Good morning from Augusta and the political world where, wow, that was quite a weekend. Bangor received a visit from Bernie Sanders on Friday, followed by Libertarian vice presidential candidate Bill Weld on Saturday. There was the seismic release of the 2005 Donald Trump tape and finally, last night’s presidential debate.
You can read about all of that in what is an exceptionally beefy Daily Brief reading list for a Monday (below), and it’s a holiday at that. If you’re one of the lucky ones who don’t have to work today, I hope you’ve donned a fleece and headed out into this glorious crisp day. If you’re at work and wishing you weren’t, maybe the presidential debate is still on your mind? If you can’t take a stroll outside, take a scroll through the BDN’s live blog from last night.
Today will be replete with analysis of last night’s debate and what it means. I’ve been through some of it already and the prevailing consensus is that Trump delivered a few major gaffes — such as disagreeing with his running mate on Syria — but managed to perform well enough to exceed some of the lowest expectations we could imagine for a presidential candidate entering a debate a month before the general election.
In a CNN snap poll conducted following the debate Sunday, 63 percent of respondents said Trump exceeded expectations, but 57 percent of voters surveyed in the same poll said Clinton won the debate. A YouGov poll of 812 registered voters who watched the debate produced a similar result: 47 percent of respondents said Clinton won, compared with 42 percent who picked Trump as the winner.
One tactic used by the Republican nominee was trying to make it appear as if the very structure of the debate was rigged against him and that the moderators were treating him unfairly. However, analysis of that point by Politico showed that the two candidates had equal amounts of speaking time even though Trump interrupted Clinton and the moderators far more than vice versa.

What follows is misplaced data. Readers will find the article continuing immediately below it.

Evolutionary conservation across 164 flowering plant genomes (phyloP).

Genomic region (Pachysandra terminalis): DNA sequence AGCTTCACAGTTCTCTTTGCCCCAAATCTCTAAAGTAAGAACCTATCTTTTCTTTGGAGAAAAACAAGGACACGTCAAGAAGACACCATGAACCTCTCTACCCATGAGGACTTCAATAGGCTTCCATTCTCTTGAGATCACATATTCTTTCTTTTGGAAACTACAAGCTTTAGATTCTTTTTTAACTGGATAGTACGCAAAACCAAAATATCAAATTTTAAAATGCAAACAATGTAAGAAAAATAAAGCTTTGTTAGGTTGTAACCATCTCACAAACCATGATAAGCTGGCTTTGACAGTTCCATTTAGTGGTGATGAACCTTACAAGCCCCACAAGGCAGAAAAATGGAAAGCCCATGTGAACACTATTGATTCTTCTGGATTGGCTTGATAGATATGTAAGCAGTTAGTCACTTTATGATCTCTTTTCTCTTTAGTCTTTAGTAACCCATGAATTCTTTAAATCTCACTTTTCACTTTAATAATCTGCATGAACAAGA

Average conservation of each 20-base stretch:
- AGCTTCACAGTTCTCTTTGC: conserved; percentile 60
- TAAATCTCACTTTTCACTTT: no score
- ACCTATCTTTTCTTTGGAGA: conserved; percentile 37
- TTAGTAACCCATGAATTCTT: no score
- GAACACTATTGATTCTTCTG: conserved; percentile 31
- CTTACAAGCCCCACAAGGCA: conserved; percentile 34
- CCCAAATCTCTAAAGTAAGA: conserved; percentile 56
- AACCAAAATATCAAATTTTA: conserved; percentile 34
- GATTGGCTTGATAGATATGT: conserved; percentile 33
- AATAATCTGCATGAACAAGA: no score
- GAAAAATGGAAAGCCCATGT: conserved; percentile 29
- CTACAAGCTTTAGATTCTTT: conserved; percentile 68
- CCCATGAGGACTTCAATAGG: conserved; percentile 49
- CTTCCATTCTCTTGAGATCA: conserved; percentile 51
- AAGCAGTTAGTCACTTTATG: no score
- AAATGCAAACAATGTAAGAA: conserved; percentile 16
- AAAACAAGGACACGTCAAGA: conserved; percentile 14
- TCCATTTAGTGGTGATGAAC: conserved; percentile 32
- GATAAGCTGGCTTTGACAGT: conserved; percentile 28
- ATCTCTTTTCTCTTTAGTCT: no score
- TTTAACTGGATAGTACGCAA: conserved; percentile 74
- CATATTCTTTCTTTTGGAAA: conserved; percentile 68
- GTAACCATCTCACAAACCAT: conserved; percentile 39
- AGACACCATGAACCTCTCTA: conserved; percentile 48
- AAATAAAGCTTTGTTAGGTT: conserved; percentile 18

This campaign has really reached a boil and the heat is being felt here in Maine, too. Trump is scheduled for another visit to Bangor on Saturday and the final presidential debate is scheduled for next week in Las Vegas. Hold onto your hats and pray that this isn’t our soundtrack. — Christopher Cousins
85 legislative candidates sign open government pledge
The Maine Freedom of Information Coalition reports that 85 candidates for the Legislature have pledges to support openness in state government if elected. That seems at a glance like a healthy number until you consider that the coalition sent the pledge to all 365 legislative candidates on the November ballot.
Candidates who sign the pledge agree to adhere to the Maine Freedom of Access Act and oppose attempts to exclude the public from legislative matters contrary to the law. It comes at a time in state government when the LePage administration has just been fined for holding a public meeting in private and as the administration makes it a more-often-than-not practice to ignore questions from reporters and the public. Lawmakers from both parties have also taken heat in the past couple of years for closed-door negotiations on budget bills that amounted to compromises struck by legislative leaders that were then thrust upon the Legislature to approve.
Read the full list of lawmakers who signed the pledge by clicking here. — Christopher Cousins
- A dark debate: Trump and Clinton spend 90 minutes on the attack — David A. Fahrenthold and Katie Zezima, Washington Post
- Full speed ahead for shipyard that beat BIW for Coast Guard contract — Beth Brogan, BDN
- What has to happen before you could buy marijuana without a prescription in Maine — Darren Fishell, BDN
- Maine gun show attendees pan expanded background checks — Dawn Gagnon, BDN
- Maine’s $157 million question: Does more funding equal better schools? — Christopher Cousins, BDN
- Crowd chants ‘Bernie’ as Sanders stumps for Clinton in Bangor — Judy Harrison, BDN
- In Maine, Libertarian VP Weld says Trump taps is an ‘illustration of who he is’ — Nick Sambides Jr., BDN
- Audio reveals Donald Trump boasting about making sexual advances on a woman — Kurtis Lee, Los Angeles Times
- Sen. Susan Collins, Rep. Bruce Poliquin condemn Trump’s lewd comments — CBS 13
- ‘Still the best candidate’: Some evangelicals still back Trump despite lewd video — Sarah Pulliam Bailey, Washington Post
Can’t vote for Clinton or Trump? Tom Brady for president
Let’s not ignore Sunday’s triumphant return to the field of the greatest quarterback of all time. That’s Tom Brady, for those of you who aren’t into sportsball.
He’s so good that support for his presidential campaign is growing. You can have your Brady for President T-shirt shipped to you right away for $20 and your name won’t even end up on a campaign donor list. We haven’t found Brady yard signs yet but we’re looking. In the process, we found some other memorabilia in case you want a view of the complete ticket before deciding.
Be warned, though. Questions are arising about whether Chewbacca meets citizenship requirements to run for president, and he does have a sort of Howard Dean scream. — Christopher Cousins